Workshop on the Nuclear War Legacy to be Held for College Professors

May 29, 2007

BLOOMINGTON, Ill. – Illinois Wesleyan University will host its annual one-week workshop, “Hiroshima and Nagasaki for College Teachers,” Monday, June 25 through Friday, June 29 in the Center for Natural Science Learning and Research (201 Beecher St., Bloomington). Guided by Raymond G. Wilson, emeritus associate professor of physics, the workshop is open to all college professors interested in teaching a course on nuclear issues. The workshop is endorsed by the cities of Hiroshima and Nagasaki and by friends of the workshop.

Now in its fifth year, the workshop provides detailed resources and planning tools for a course or unit on nuclear war and disarmament problems. It deals with the social, biological, and physical effects of nuclear warfare, as experienced by the people of Hiroshima and Nagasaki, by atomic veterans, and by other “downwinders” in America and elsewhere. The workshop will also consider “a new way of thinking about achieving and preserving peace.” The Hiroshima-Nagasaki atomic bomb experience was voted by journalists to be the “story of the century.”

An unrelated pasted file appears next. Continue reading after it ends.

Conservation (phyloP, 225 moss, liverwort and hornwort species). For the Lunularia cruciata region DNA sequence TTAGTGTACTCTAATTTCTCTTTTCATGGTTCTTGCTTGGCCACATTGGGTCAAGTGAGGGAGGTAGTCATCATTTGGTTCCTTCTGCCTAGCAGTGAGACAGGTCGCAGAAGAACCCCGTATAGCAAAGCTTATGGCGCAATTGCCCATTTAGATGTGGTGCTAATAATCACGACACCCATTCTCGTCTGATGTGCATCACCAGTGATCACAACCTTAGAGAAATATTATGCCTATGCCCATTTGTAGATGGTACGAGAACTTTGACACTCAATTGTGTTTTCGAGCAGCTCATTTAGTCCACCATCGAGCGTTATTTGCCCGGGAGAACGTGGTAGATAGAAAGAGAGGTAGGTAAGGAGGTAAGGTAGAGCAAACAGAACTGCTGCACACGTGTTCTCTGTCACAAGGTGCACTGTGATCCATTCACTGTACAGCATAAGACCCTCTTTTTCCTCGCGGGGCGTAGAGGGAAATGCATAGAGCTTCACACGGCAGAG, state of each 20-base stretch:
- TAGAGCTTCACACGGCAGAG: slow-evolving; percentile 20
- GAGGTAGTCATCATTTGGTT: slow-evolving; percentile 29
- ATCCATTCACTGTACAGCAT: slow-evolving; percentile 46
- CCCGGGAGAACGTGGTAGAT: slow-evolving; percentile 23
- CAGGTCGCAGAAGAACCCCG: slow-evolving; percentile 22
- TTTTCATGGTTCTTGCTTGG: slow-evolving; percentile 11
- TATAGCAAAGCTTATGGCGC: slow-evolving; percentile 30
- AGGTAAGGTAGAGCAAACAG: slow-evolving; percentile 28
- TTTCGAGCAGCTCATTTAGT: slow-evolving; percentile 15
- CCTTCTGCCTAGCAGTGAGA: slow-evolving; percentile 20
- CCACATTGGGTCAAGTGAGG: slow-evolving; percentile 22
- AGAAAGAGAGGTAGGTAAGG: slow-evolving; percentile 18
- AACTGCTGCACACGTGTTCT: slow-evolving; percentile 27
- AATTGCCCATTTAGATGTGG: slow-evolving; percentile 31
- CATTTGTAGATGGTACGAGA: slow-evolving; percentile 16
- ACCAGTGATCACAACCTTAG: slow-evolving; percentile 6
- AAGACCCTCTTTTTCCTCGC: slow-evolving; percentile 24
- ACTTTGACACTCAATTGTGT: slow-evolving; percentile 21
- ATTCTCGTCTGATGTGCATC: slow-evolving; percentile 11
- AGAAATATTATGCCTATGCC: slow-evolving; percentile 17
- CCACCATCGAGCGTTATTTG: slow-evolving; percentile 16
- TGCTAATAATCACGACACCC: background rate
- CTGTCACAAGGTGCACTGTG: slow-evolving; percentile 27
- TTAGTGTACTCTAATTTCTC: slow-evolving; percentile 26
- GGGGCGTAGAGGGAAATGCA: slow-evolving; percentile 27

Wilson has taught about the effects of nuclear war since 1959, and has spent eight summers of study in Hiroshima and Nagasaki. The workshop is based upon a course he created in 1979, “Problems of Nuclear Disarmament.” Since his retirement in 1997, Wilson has returned every May to teach the course, which, he says, “has become a ‘popular’ course among students.” He is also associated with the Web site and is co-director of the online Hiroshima Panorama Project.

There remain a few openings for workshop participants. For more information, contact Professor Wilson by email at or visit the workshop Web site at

Contact: Sherry Wallace, (309) 556-3181